Dying Tropical Storm Pushes Unseasonable Rain Into Southland

Times Staff Writer

Tropical storm Ramon rumbled to within 1,000 miles of Los Angeles on Sunday, bringing unseasonable rain and thundershowers and prompting flash-flood watches throughout most Southern California mountain areas.

The slowly moving storm--the remains of a once-powerful hurricane packing 138-m.p.h. winds a few days earlier--was reported to be dying about 300 miles off the southern tip of Baja California. But it still had enough punch to cause intermittent rainfall across much of the Southland.

Half an inch or more was reported in parts of San Diego and Orange counties by late Sunday evening, with lesser amounts reported in Los Angeles County, the National Weather Service said.


Hardest hit was Fallbrook, near San Diego, where three-quarters of an inch fell Sunday. Newport Beach had half an inch, while Riverside reported a record for Oct. 11--.43 of an inch. Rainfall was less in the deserts, where Palm Springs and Death Valley both had .28 of an inch by nightfall.

The amounts were lighter still in the Los Angeles area.

Torrance reported .18, but no measurable rain was recorded at the Civic Center or Los Angeles International Airport. Santa Monica also reported no measurable precipitation.

Chances for rain were said to be slightly greater today, with heavy showers expected in some areas, forecasters said.

The rain is expected to end sometime Tuesday as Ramon--downgraded late Sunday night to a tropical depression--disintegrates, predicted meteorologists from WeatherData Inc., which provides forecasts for The Times.

“It’s not very often that the remains of a hurricane affect Southern California,” WeatherData meteorologist Janice Roth said. “Once or twice a year you may get clouds (from a hurricane). But this is unusual.”

The season’s first major storm caused a variety of isolated problems Sunday, including some flooding in Orange County and wind advisories below mountain passes, but the rainfall was a blessing for firefighters trying to contain the massive Palomar Mountain blaze near San Diego.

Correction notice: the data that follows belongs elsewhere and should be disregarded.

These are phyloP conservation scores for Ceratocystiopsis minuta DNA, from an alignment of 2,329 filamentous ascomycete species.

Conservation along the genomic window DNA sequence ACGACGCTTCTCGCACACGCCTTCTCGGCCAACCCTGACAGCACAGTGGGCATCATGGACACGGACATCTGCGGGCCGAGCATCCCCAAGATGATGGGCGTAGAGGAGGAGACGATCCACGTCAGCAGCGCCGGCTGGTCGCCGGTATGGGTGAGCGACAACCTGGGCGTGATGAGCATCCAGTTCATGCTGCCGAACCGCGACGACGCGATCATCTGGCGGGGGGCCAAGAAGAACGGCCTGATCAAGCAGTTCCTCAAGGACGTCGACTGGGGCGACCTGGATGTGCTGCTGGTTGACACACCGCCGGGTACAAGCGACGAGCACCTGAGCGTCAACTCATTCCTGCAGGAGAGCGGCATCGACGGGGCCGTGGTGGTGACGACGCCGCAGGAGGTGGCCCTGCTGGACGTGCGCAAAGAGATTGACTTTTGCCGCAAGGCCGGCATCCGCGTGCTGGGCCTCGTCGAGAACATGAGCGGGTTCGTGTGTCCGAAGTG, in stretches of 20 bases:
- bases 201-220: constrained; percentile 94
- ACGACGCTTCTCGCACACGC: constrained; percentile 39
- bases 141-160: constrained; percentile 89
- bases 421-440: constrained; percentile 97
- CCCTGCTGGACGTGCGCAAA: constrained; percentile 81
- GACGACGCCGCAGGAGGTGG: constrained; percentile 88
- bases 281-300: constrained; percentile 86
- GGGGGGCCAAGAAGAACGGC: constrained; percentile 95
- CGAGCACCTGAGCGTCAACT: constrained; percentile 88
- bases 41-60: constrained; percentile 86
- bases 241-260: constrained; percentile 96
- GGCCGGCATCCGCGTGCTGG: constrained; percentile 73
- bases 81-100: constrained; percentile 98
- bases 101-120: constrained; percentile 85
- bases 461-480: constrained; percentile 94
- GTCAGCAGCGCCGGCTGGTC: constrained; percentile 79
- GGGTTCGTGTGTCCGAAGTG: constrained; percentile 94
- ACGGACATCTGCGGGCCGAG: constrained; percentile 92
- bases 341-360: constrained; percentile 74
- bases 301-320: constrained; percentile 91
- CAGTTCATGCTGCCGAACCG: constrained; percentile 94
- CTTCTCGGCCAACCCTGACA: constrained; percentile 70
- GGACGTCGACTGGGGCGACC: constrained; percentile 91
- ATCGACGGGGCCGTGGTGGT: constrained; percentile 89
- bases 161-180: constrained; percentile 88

About 400 firefighters were sent home early Sunday as half an inch of rain fell in the mountains where the fire had burned nearly 16,000 acres by Saturday night. Fire officials late Sunday reported that the blaze was 100% contained, thanks to the wet weather. At the same time, they feared the heavy rain on the barren hillsides will cause mud slides. No homes or roads were reported threatened.

Cooler Weather, Mild Winds

The storm brought cooler weather and mild winds to the Los Angeles area, where highs were reported in the upper 60s to low 80s.

Sunday’s Los Angeles Civic Center high was 82. Relative humidity ranged from 96% to 38%.

Forecasters said similar temperatures are expected today, with winds expected to reach 20 to 30 m.p.h. at times.

Sporadic drizzles and occasional downpours were blamed for at least one traffic fatality in Los Angeles County, officials said.

An unidentified young woman was killed when her car flipped over on rain-slick pavement near Diamond Bar, the California Highway Patrol reported.

The accident occurred at Brea Canyon Cutoff Road and Fallowfield Drive near the 57 Freeway, the CHP said.


The California Highway Patrol reported that cars spinning out of control on the rain-slick pavement led to injury accidents Sunday on the Riverside, San Diego, Costa Mesa and Garden Grove freeways in Orange County.

Six Accidents

Within one 10-minute period Sunday afternoon, the CHP responded to six rain-related freeway accidents, an Orange County dispatcher said.

Flash-flood watches were in effect from the Santa Ana Mountains to the Laguna Mountains and from Lake Arrowhead to Joshua Tree National Monument. Those alerts could continue until rainy conditions clear up Tuesday, WeatherData spokesman Dan Bowman said.

Ramon, the 18th hurricane of the Pacific season, was downgraded Sunday to a tropical storm after winds had fallen from a high of 138 m.p.h. to about 68 m.p.h. The storm, moving about 10 m.p.h. northwestward, was downgraded further to a tropical depression when the winds fell to about 35 m.p.h., weather officials said.